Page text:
David Steinbrenner stood at the back of the crowd while dignitaries spoke at a ribbon-cutting ceremony last week for the Bungalows at Southside.
Steinbrenner, though, had more of a stake in what was going on than any of the dignitaries among the 150 or so people who were on hand, because the ribbon was being cut at his house. In the long-time-coming revitalization near downtown, Steinbrenner was the first person literally to buy in.
“The opportunity presented itself,” he said. “I’m a month away from 40, and I’m finally getting a new house.”
He is the first owner of one of 48 new single-family houses in “Southside West,” an owner-occupant development in conjunction with the apartments at “Southside East,” formerly known as “Rolling Hills.”
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“I never would have thought I would be buying a home ... a brand new home in a historic neighborhood,” Steinbrenner said.
Steinbrenner‘s sale closed June 5 and he planned to spend last weekend moving into his 1,450 square-foot, four-bedroom home at South and Fargo streets – part of a long-blighted section the city intends to make into a neighborhood revitalized but not gentrified.
Several other finished, landscaped houses form an arc along the streets on either side of the corner, several with Sold signs out front. Around Fargo Street they blend into the old, established neighborhood, but up South Street and along Hillside Avenue and Chestnut Street to the east are construction zones where an electric generator’s hum provided background for the ceremonial words.
“This is a good place to be this morning, because this is my home,” said Marie Hunter, neighborhood association president and long-time Southside resident who offered her new neighbors an “official welcome home.”
“This has been an adventure,” Hunter said. “For 20 years I’ve seen these streets look dark. Now, I see light.”
There were a good number of current and future Southside residents on hand, and Steinbrenner was called up to have a hand in when the ribbon was actually cut, along with the politicians, contractors and financiers who had had lots of nice words to say.
The new houses – 21 of which are under sale contracts – are the first brick-and-mortar products of a $12 million phase of a long-term, many-millions city investment in reviving 125 acres between South Roxboro Street and the American Tobacco Trail, just off the Durham Freeway.
“A new day in Southside is finally here,” said Mayor Bill Bell, almost seven years after he first went to tell residents how the city planned to invigorate their neighborhood, and almost 50 years since freeway construction and urban renewal obliterated much of the area formerly Hayti, Durham’s original black neighborhood.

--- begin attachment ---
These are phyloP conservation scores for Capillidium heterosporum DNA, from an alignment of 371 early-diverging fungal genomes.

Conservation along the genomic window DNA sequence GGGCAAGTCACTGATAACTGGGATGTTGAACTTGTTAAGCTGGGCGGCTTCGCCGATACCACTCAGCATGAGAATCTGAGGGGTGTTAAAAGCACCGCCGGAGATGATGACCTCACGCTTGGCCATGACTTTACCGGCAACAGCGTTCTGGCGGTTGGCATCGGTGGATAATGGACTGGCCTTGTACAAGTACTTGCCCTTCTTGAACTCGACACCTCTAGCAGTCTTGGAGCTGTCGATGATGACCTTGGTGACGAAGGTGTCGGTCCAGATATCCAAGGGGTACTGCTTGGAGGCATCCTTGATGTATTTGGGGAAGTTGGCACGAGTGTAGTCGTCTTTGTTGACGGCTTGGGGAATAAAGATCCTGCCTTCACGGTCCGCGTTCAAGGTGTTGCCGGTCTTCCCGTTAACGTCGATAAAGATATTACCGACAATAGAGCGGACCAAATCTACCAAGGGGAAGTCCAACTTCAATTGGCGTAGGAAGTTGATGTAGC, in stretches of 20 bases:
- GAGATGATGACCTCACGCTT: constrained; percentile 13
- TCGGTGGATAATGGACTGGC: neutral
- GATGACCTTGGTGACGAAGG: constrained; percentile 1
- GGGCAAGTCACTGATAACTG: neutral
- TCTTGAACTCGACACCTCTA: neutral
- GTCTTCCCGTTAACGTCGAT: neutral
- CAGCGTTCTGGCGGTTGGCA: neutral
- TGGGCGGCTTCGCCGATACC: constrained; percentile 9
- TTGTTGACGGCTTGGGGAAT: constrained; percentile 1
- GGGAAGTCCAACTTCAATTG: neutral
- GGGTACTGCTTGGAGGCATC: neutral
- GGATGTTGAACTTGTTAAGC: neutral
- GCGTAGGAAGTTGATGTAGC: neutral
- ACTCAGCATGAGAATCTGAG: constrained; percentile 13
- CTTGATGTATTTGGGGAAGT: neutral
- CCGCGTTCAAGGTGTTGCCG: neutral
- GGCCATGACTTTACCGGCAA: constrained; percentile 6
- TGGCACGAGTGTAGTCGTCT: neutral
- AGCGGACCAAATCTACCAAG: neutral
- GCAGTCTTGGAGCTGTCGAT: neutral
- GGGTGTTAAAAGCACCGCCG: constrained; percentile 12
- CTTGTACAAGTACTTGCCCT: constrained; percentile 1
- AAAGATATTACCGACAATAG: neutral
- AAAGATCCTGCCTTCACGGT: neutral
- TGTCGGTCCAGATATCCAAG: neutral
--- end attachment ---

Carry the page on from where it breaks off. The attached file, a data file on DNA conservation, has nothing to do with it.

“This is a big day for all of us,” Bell said.
Steinbrenner, a staff assistant at Duke University, bought his house with a university program to help qualifying employees buy Southside houses, which come in a variety of sizes and designs with prices from $162,000 to about $198,000.
The city has incentives, too, to accommodate buyers of low and moderate income including current Southside residents who want to keep living where they are; while also attracting market-rate buyers who could live anywhere they like.
“I’ve been looking for a house for about a year in the downtown area and I just happened to drive by here and saw the signs,” said Stefan Dudoff. He called the broker whose name was on the sign, put down a deposit and now is waiting for the builders to get under way.
“We’re hoping ... completion will be in November or December,” said Dudoff works for the Federal Bureau of Prisons in Butner, but lives in Durham. “I’m excited to meet the new neighbors.”
Aileen Womack-Montes was as excited as anyone in the crowd that went touring the completed houses after the ribbon had been cut. A Durham Public Schools teacher of children with disabilities, she’s becoming a first-time homeowner.
“Always rented, raised my children and always felt like, as a public-school teacher ... we have to live on a budget. And you have to be responsible,” she said.
“When this (incentive) program came around I thought, How sweet it would be if I could qualify, because my salary is $38,000 a year but I raised two kids, no debt, just by being a community person and being responsible,” Womack-Montes said.
“And that’s my house,” she said, pointing up Hillside Avenue to a light-blue bungalow. “I couldn’t believe it. ... They say my house might close on July 15.”
To qualify for a city loan, she had to go through nine months of counseling on “all aspects of being a homeowner. (They) made sure I didn’t get into something I can’t afford,” she said. “I’ve learned so much. ... I want to stay here the rest of my life and put roots and build community
“I want to be part of that neighborhood that’s mixed income, that’s mixed cultures, mixed backgrounds where we can connect instead of alienate each other and come together.”